What does it mean to “seal” a conviction?

March 6, 2018

As those of you who follow me have most likely already seen, New York recently began permitting the sealing of certain eligible criminal convictions. So, what does sealing mean and how can it help you?

First of all, sealing is NOT expunging. The sealed conviction will still be a part of your criminal history; it does not get removed from your record. But it will not be disclosed or visible to most employers or agencies. More importantly, most employers are prohibited from even asking about the sealed conviction or considering it in any employment decisions. According to the NYS Division of Human Rights website, “you cannot be asked about it in any form application or otherwise, or discriminated against on, those grounds in connection with employment, licensing, or the provision of credit or insurance.”

Keep in mind, however, that because the conviction is still a part of your record, certain government and licensing agencies may (and will) still be able to see it. Such entities include:

  • You (or someone you choose), you request a copy of your criminal history yourself;
  • Agencies carrying out law enforcement duties (including district attorneys’ offices, probation departments, and child protective services) – that means that should you be arrested in the future, the DA’s office will see and consider the sealed conviction and it can be considered a predicate or element of an offense;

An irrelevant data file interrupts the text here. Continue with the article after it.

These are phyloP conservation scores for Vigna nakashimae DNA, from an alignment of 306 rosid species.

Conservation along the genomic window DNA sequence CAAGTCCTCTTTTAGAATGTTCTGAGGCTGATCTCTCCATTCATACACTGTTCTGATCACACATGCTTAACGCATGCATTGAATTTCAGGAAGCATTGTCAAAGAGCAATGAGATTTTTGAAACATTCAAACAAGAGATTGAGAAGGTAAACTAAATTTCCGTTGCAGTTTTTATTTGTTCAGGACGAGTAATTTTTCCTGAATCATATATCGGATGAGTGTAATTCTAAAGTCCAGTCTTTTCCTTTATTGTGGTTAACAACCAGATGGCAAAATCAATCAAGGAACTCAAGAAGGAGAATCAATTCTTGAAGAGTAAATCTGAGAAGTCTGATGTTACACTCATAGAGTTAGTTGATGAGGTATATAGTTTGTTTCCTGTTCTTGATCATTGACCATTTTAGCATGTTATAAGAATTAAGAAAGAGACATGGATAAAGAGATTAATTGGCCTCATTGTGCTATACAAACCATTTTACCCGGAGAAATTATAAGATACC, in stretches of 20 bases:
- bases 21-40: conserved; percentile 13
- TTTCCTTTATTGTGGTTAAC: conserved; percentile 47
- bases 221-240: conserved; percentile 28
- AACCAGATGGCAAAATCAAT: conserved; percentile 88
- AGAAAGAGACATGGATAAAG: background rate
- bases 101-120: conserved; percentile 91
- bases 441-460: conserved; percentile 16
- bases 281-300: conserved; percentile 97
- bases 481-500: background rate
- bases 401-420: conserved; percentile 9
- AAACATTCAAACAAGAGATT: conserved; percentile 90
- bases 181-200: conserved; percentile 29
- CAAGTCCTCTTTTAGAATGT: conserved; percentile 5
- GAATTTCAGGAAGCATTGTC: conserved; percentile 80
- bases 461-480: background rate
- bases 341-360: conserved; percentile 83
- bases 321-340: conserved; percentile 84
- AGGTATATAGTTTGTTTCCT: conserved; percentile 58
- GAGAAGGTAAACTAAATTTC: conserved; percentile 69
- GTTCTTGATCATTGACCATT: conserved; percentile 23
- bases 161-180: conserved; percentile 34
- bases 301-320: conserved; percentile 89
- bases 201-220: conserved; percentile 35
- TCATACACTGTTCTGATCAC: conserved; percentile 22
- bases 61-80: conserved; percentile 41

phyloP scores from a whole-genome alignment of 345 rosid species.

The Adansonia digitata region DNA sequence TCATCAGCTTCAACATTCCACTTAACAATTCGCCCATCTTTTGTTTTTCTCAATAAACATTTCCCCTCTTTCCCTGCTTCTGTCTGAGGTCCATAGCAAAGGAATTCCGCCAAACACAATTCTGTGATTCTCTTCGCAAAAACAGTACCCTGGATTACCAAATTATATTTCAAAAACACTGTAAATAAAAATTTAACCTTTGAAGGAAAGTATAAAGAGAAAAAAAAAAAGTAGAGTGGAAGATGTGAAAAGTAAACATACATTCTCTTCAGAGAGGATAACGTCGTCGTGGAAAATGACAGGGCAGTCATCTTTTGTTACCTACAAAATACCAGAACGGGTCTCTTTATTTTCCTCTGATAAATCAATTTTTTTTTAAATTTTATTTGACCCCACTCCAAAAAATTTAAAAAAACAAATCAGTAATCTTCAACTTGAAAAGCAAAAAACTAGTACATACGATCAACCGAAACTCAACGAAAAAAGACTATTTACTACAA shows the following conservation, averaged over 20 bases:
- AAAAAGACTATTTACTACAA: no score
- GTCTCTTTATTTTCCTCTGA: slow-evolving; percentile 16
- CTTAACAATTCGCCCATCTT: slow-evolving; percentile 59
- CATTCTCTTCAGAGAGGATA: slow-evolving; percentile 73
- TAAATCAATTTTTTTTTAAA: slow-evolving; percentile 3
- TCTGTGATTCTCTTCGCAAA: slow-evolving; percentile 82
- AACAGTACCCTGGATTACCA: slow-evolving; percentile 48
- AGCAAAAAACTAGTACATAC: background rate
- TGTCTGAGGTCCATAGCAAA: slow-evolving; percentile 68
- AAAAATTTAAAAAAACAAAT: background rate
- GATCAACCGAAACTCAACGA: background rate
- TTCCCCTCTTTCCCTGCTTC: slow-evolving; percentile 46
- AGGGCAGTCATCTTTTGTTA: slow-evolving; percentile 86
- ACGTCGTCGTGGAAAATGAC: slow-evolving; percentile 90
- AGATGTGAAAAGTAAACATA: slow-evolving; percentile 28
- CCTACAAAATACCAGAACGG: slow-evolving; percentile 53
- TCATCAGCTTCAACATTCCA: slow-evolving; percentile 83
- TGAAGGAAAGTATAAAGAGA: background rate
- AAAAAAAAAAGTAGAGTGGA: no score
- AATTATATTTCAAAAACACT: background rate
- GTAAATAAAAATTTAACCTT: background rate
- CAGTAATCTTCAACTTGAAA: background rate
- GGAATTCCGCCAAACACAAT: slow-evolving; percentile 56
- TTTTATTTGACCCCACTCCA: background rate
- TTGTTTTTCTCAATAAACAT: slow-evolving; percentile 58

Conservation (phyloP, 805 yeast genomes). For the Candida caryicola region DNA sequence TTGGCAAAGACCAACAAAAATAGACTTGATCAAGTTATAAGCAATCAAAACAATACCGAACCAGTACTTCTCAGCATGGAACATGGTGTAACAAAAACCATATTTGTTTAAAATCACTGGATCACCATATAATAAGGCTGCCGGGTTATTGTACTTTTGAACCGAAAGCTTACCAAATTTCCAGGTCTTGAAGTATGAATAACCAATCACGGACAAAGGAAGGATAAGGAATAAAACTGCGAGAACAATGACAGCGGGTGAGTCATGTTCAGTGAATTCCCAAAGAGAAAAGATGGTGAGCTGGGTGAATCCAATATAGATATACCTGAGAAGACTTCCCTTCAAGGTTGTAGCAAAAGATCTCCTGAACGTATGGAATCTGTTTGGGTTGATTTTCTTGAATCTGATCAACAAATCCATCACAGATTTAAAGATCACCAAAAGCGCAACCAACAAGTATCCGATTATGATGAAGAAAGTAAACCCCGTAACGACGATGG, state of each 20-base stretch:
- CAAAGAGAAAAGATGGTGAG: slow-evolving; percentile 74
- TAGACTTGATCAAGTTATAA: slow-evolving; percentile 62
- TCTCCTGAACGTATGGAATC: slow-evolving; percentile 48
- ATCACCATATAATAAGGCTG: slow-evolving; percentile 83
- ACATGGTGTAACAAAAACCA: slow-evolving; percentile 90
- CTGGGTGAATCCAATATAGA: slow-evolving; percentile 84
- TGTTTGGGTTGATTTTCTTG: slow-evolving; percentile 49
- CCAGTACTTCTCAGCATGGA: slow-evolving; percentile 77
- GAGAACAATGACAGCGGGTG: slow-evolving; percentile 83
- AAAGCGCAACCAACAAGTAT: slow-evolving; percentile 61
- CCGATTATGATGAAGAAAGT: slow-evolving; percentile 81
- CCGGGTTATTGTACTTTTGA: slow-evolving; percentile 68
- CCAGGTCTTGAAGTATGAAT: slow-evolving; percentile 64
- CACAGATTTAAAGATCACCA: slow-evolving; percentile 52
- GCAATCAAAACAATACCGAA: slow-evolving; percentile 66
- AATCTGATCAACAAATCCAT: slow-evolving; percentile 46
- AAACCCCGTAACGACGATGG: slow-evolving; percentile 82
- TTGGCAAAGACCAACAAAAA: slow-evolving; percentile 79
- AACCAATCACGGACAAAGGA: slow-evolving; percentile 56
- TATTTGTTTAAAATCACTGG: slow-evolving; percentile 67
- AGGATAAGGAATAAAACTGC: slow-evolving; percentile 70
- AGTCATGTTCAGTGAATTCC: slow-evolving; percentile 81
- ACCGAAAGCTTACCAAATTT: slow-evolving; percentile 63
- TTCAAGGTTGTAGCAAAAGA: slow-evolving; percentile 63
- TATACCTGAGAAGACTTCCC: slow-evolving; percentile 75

• Law enforcement/police agencies if you are applying for a job as a police or peace officer;
  • If you apply for a gun license, the agencies who review your application;
  • The FBI when it runs a background check if you attempt to purchase or possess a gun.

 

While sealing does not excuse or even forgive a prior conviction, it can provide a much-needed opportunity to move past prior indiscretions or mistakes, and work toward a better life for many people who have paid their debt for their crimes.

If you would like to know more about the sealing process or to learn if you’re eligible to apply to seal a conviction, call me, Todd Carpenter of Carpenter Law PLLC, at (845) 493-1002 or email me atTodd@CarpenterLawNY.com.